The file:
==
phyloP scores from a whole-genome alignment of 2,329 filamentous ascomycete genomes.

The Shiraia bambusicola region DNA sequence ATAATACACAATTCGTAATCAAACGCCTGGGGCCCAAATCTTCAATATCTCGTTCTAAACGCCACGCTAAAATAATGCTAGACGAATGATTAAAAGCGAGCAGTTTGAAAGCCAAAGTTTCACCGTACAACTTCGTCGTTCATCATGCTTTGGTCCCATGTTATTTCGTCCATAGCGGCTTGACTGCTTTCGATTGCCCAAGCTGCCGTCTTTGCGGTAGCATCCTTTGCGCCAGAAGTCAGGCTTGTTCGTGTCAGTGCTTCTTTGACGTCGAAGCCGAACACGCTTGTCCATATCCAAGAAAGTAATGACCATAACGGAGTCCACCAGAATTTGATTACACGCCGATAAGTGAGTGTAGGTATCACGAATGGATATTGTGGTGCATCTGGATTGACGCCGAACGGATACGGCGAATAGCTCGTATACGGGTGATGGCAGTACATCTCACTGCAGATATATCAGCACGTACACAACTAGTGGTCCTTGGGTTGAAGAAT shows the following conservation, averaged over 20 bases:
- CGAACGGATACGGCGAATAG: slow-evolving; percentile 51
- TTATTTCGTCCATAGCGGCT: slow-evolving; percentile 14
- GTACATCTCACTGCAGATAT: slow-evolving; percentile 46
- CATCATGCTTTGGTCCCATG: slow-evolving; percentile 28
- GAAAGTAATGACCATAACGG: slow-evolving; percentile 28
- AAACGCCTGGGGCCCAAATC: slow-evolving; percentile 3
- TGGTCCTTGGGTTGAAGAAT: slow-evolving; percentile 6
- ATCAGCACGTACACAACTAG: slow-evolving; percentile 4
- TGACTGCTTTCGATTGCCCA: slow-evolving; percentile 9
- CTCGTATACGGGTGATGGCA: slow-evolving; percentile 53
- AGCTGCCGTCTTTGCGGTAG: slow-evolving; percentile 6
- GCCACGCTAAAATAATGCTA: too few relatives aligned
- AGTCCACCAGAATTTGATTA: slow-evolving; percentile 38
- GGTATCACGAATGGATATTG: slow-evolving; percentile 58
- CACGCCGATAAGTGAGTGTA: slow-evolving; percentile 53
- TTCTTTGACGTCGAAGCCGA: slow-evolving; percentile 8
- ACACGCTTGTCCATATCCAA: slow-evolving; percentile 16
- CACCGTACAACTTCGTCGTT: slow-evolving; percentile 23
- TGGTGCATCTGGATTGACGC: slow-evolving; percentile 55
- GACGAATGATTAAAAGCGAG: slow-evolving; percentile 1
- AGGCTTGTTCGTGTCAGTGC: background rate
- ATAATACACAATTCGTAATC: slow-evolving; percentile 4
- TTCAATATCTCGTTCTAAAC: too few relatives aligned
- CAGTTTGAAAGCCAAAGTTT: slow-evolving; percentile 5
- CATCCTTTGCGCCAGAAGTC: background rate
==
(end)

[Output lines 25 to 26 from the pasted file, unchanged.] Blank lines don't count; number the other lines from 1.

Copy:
- TTCAATATCTCGTTCTAAAC: too few relatives aligned
- CAGTTTGAAAGCCAAAGTTT: slow-evolving; percentile 5